Catholic and other humanitarian agencies prepared for another potentially devastating storm in the central Philippines as Typhoon Hagupit continued to gain strength and approached the same region devastated 13 months ago.
John Philip Newell, the Celtic spirituality scholar and interspirituality disciple, served up a pre-Thanksgiving spiritual banquet in mid-November here at First Community Church.
Newell, author of 15 books including Praying with the Earth and his latest The Rebirthing of God: Dreaming the Way Forward, was the latest presenter in this local United Church of Christ congregation’s 25-year-old ongoing Spiritual Searcher series. The program seeks to “unite mind, heart and body in the spiritual quest.”
A survey released at the annual meeting of the American Academy of Religion and the Society of Biblical Literature Nov. 22-25 here reveals that people of faith do not consider climate change the most important issue facing the United States today nor do they believe they will be personally harmed by its impact. But they do see it as a crisis demanding governmental action now rather than later.
The survey, conducted by the Public Religion Research Institute (PRRI) in partnership with the American Academy of Religion, involved telephone interviews with more than 3,000 people.
Dwarfed by the grown-ups holding banners and signs around her, Ruby Arizabal clutched a doll in one hand and a candle in the other.
World leaders are expected to negotiate terms of a potential carbon-cutting agreement to be signed in 2015.
But all that spiritual stargazing makes no difference in views about the facts of climate change and global warming, a new survey finds.
Just 5 percent of Americans thought climate change was the most important issue in the U.S. today. And religion was a major dividing point on how much -- or how little -- they think it’s a matter of concern, according to a new survey by the Public Religion Research Institute.
In an address Tuesday before the European Parliament, Pope Francis spent a portion of his remarks addressing ecology, reminding the leaders of the continent's historical prominence in environmental protection and preservation.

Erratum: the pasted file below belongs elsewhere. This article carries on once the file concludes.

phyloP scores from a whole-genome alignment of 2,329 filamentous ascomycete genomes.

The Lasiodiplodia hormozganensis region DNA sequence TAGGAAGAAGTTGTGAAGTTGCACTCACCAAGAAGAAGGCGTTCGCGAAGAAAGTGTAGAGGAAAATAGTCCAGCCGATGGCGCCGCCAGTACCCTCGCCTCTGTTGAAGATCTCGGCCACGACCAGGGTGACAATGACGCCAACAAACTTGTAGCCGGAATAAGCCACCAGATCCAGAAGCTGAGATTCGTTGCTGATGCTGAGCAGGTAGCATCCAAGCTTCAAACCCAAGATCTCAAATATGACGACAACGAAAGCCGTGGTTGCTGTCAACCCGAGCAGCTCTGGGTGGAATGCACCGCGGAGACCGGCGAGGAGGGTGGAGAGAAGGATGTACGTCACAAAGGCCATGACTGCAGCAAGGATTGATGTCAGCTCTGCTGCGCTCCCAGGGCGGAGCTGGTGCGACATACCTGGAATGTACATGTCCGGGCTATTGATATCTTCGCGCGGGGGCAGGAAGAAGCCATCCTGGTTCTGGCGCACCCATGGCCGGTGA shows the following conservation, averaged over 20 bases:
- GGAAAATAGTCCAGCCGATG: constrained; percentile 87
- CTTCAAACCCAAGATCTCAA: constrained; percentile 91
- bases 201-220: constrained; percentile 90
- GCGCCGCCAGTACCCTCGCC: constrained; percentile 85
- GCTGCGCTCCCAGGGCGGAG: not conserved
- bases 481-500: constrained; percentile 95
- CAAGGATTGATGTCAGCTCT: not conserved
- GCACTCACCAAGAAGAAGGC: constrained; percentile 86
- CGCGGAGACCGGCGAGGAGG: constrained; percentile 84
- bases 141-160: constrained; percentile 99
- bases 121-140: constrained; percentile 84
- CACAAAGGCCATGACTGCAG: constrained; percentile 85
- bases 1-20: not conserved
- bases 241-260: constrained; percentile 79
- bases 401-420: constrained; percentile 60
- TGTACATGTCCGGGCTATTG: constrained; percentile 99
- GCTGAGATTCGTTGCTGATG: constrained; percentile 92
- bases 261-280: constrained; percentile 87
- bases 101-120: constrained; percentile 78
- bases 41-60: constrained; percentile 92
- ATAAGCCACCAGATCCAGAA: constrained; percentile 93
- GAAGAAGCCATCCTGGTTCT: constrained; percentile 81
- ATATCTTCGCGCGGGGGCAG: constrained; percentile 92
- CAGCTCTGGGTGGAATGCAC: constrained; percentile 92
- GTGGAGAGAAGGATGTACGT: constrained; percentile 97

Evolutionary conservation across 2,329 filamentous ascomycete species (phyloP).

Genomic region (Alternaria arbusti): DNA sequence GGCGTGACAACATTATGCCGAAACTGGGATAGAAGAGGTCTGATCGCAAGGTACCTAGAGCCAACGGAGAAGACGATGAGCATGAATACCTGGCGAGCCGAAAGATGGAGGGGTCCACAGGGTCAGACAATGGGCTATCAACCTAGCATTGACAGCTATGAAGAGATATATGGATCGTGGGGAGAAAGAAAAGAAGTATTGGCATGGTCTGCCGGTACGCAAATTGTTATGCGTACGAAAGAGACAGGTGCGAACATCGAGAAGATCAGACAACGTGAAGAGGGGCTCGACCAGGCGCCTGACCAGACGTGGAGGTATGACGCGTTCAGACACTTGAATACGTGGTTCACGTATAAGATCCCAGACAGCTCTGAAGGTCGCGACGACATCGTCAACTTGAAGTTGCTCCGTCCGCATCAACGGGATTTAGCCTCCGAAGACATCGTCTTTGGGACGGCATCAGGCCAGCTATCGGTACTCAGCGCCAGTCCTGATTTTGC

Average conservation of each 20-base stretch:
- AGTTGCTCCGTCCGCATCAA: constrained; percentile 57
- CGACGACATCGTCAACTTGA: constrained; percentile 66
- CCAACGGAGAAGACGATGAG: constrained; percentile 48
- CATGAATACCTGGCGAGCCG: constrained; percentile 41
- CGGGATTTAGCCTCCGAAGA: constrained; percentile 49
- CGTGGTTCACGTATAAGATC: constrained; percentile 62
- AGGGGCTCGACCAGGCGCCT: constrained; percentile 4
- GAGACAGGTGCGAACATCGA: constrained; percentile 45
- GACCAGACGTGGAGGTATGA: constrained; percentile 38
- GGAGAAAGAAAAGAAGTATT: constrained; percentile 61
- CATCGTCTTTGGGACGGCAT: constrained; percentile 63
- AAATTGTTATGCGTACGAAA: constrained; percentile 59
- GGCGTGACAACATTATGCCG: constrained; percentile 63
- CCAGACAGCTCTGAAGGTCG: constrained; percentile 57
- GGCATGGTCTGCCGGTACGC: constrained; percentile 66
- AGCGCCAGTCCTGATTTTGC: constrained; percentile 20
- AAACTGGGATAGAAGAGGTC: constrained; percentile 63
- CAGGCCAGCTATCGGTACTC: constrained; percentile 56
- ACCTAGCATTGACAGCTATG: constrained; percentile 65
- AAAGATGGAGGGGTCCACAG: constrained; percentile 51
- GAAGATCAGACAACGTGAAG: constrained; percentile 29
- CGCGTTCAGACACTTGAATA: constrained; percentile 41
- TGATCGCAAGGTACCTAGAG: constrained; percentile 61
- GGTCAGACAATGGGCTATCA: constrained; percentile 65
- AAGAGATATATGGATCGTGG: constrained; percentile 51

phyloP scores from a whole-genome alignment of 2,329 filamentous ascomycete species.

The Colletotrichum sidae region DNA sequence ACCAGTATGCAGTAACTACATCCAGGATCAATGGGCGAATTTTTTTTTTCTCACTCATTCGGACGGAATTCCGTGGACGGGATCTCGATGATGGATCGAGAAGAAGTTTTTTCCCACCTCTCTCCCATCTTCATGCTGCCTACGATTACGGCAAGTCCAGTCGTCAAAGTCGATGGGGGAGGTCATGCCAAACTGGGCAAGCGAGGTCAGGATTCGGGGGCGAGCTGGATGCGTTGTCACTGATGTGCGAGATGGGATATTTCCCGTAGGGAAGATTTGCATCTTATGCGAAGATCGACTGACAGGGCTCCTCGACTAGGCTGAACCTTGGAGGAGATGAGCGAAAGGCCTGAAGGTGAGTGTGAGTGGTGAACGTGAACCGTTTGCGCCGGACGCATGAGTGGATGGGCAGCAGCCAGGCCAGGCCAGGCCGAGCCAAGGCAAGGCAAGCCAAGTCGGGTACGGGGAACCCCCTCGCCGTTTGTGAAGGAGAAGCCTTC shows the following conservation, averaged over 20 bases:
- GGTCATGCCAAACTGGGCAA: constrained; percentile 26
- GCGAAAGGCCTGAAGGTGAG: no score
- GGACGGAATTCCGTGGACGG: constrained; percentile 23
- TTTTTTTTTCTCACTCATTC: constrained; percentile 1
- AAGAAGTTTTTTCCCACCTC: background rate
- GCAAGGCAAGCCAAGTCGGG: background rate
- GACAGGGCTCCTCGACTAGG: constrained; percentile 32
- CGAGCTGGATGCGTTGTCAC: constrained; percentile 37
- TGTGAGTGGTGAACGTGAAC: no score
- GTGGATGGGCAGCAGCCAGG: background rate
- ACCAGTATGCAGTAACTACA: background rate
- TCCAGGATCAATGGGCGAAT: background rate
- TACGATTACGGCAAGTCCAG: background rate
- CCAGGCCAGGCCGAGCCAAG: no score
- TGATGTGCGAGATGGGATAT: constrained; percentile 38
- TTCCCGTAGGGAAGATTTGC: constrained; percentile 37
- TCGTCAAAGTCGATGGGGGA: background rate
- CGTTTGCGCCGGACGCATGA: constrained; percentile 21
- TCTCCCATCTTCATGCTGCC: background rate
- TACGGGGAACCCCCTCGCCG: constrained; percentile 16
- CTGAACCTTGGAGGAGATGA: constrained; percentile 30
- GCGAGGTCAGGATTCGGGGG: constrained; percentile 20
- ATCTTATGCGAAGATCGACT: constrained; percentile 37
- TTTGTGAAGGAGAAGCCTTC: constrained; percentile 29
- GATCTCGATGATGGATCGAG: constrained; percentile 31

The speech focused on the theme of human dignity and human rights, and through that framework Francis addressed various issues, including the environment.
Thanksgiving is supposed to be about the groaning table, laden with fats and sweets: first the fats, then the sweets, sprinkled with a few vegetables as the “sides.”
Some argue that it is more about the leftovers, the leftover fats and sweets and sides and vegetables. Either way you define it -- as the original groan or the secondary groan -- Thanksgiving is a holiday losing its way, at least for me.
The Vatican is considering calling a meeting of religious leaders to bring awareness to the current state of the climate and social inequalities resulting from a warming, technologizing planet, ahead of two key United Nations meetings on climate and sustainability set for 2015.
The news came toward the end of a speech by Bishop Marcelo Sánchez Sorondo, who in London Nov. 10 gave the annual Pope Paul VI lecture for the Catholic Agency for Overseas Development (CAFOD) -- the official Catholic aid agency for England and Wales.
You wake up in the night. You wonder what’s gone wrong.
Did I really drive my car using up more fossil fuel yesterday? Will I drive it again tomorrow? Will my driving today destroy the world for my children tomorrow? What is wrong with me -- us --anyway?
Maybe we are all Noahs. Or at least our nightmares are his. Like Noah, we have become aware of God’s disappointment and wrath. Like Noah, we have heard the instruction to do something. We have wondered what took God so long to get mad. We have left a lot behind. We have followed divine orders.